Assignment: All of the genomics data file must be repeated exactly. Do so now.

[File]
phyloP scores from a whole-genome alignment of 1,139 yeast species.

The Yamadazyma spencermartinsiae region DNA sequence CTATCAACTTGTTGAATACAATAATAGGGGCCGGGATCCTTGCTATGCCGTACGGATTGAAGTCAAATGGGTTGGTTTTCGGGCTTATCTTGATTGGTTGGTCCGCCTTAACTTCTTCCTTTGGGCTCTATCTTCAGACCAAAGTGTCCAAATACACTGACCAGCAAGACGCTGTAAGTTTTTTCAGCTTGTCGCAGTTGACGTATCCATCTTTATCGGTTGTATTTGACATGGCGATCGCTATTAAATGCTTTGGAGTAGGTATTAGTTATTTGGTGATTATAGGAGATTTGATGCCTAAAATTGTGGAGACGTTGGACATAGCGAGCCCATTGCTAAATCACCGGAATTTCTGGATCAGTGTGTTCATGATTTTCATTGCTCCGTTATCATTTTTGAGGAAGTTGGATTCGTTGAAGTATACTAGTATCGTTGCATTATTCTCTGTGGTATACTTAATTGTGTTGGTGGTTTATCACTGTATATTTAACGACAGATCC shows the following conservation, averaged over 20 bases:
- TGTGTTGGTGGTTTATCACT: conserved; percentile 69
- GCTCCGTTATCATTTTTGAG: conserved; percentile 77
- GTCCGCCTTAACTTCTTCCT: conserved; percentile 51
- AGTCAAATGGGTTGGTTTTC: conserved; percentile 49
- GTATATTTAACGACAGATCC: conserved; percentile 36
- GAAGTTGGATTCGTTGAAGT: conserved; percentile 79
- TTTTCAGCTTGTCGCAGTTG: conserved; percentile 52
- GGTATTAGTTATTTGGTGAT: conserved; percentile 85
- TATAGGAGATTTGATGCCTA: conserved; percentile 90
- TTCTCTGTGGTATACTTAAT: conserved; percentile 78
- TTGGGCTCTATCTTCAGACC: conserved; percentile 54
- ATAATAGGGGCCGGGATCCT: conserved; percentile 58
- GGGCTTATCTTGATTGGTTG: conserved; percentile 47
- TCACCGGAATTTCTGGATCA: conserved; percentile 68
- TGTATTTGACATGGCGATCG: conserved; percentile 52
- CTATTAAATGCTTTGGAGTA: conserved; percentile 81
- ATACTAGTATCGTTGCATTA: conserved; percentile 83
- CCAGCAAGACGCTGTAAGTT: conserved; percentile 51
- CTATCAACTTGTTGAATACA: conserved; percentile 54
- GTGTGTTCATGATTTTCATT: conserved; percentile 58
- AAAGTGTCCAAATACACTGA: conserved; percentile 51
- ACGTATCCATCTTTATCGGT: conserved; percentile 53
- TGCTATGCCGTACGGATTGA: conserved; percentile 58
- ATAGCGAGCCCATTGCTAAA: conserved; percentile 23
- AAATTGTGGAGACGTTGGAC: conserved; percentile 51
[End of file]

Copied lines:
phyloP scores from a whole-genome alignment of 1,139 yeast species.

The Yamadazyma spencermartinsiae region DNA sequence CTATCAACTTGTTGAATACAATAATAGGGGCCGGGATCCTTGCTATGCCGTACGGATTGAAGTCAAATGGGTTGGTTTTCGGGCTTATCTTGATTGGTTGGTCCGCCTTAACTTCTTCCTTTGGGCTCTATCTTCAGACCAAAGTGTCCAAATACACTGACCAGCAAGACGCTGTAAGTTTTTTCAGCTTGTCGCAGTTGACGTATCCATCTTTATCGGTTGTATTTGACATGGCGATCGCTATTAAATGCTTTGGAGTAGGTATTAGTTATTTGGTGATTATAGGAGATTTGATGCCTAAAATTGTGGAGACGTTGGACATAGCGAGCCCATTGCTAAATCACCGGAATTTCTGGATCAGTGTGTTCATGATTTTCATTGCTCCGTTATCATTTTTGAGGAAGTTGGATTCGTTGAAGTATACTAGTATCGTTGCATTATTCTCTGTGGTATACTTAATTGTGTTGGTGGTTTATCACTGTATATTTAACGACAGATCC shows the following conservation, averaged over 20 bases:
- TGTGTTGGTGGTTTATCACT: conserved; percentile 69
- GCTCCGTTATCATTTTTGAG: conserved; percentile 77
- GTCCGCCTTAACTTCTTCCT: conserved; percentile 51
- AGTCAAATGGGTTGGTTTTC: conserved; percentile 49
- GTATATTTAACGACAGATCC: conserved; percentile 36
- GAAGTTGGATTCGTTGAAGT: conserved; percentile 79
- TTTTCAGCTTGTCGCAGTTG: conserved; percentile 52
- GGTATTAGTTATTTGGTGAT: conserved; percentile 85
- TATAGGAGATTTGATGCCTA: conserved; percentile 90
- TTCTCTGTGGTATACTTAAT: conserved; percentile 78
- TTGGGCTCTATCTTCAGACC: conserved; percentile 54
- ATAATAGGGGCCGGGATCCT: conserved; percentile 58
- GGGCTTATCTTGATTGGTTG: conserved; percentile 47
- TCACCGGAATTTCTGGATCA: conserved; percentile 68
- TGTATTTGACATGGCGATCG: conserved; percentile 52
- CTATTAAATGCTTTGGAGTA: conserved; percentile 81
- ATACTAGTATCGTTGCATTA: conserved; percentile 83
- CCAGCAAGACGCTGTAAGTT: conserved; percentile 51
- CTATCAACTTGTTGAATACA: conserved; percentile 54
- GTGTGTTCATGATTTTCATT: conserved; percentile 58
- AAAGTGTCCAAATACACTGA: conserved; percentile 51
- ACGTATCCATCTTTATCGGT: conserved; percentile 53
- TGCTATGCCGTACGGATTGA: conserved; percentile 58
- ATAGCGAGCCCATTGCTAAA: conserved; percentile 23
- AAATTGTGGAGACGTTGGAC: conserved; percentile 51